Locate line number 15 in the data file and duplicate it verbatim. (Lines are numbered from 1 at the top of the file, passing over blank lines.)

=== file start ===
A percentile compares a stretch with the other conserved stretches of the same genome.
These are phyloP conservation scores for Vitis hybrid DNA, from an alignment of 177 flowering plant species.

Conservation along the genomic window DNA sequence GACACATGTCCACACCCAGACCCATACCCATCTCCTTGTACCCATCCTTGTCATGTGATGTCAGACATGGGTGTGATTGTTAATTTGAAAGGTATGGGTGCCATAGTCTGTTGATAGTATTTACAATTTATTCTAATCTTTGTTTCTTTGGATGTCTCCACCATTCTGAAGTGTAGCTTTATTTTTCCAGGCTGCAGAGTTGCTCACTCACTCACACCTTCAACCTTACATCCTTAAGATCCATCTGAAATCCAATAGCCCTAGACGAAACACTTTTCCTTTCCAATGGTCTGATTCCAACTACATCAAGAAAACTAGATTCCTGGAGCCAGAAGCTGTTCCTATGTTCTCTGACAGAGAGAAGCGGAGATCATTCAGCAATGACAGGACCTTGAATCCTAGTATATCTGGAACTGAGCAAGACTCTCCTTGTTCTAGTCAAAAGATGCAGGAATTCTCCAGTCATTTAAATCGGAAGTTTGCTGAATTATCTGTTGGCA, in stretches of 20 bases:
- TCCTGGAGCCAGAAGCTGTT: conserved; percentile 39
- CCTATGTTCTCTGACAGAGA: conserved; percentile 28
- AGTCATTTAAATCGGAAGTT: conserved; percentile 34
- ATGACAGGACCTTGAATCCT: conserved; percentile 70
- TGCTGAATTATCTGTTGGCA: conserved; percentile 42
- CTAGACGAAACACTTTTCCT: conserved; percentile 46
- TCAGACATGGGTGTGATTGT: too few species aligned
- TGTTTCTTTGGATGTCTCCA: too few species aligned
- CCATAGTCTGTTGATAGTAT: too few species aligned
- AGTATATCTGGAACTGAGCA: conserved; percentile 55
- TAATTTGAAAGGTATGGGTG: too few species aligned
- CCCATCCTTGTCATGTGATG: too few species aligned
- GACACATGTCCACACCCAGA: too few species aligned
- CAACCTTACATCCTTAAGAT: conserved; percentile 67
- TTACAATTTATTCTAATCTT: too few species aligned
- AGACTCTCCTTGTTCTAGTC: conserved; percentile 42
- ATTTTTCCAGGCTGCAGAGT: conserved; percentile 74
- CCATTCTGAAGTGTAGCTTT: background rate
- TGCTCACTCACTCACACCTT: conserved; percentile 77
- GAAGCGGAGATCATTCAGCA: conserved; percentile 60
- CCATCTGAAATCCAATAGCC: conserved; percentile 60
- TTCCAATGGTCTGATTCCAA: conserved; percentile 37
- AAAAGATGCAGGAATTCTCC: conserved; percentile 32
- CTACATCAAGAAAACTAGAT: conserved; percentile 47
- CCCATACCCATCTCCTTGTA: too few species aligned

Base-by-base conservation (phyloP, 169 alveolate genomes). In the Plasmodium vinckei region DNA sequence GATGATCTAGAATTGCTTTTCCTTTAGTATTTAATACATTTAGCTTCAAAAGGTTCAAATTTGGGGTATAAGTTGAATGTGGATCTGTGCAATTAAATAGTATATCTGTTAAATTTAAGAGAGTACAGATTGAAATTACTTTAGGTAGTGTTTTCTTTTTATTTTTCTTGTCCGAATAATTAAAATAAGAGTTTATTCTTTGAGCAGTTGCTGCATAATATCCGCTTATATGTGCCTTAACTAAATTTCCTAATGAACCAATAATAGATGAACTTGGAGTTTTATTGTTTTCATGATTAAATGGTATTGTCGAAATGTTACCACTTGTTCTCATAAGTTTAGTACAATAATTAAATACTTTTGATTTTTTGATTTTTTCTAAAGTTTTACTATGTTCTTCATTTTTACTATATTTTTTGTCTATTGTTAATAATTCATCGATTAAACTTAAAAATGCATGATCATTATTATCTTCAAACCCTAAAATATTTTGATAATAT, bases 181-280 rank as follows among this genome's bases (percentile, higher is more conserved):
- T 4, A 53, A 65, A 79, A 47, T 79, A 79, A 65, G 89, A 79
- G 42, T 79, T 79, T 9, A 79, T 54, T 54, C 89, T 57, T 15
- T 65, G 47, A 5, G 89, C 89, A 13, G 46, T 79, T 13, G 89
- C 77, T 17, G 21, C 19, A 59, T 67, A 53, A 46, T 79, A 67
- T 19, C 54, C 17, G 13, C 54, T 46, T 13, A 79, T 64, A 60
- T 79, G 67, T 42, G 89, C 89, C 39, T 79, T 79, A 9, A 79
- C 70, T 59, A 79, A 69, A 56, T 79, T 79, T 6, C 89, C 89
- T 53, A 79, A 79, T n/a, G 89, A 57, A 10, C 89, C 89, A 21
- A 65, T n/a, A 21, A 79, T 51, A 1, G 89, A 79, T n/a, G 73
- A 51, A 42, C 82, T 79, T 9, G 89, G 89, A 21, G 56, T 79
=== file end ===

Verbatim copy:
- CCCATCCTTGTCATGTGATG: too few species aligned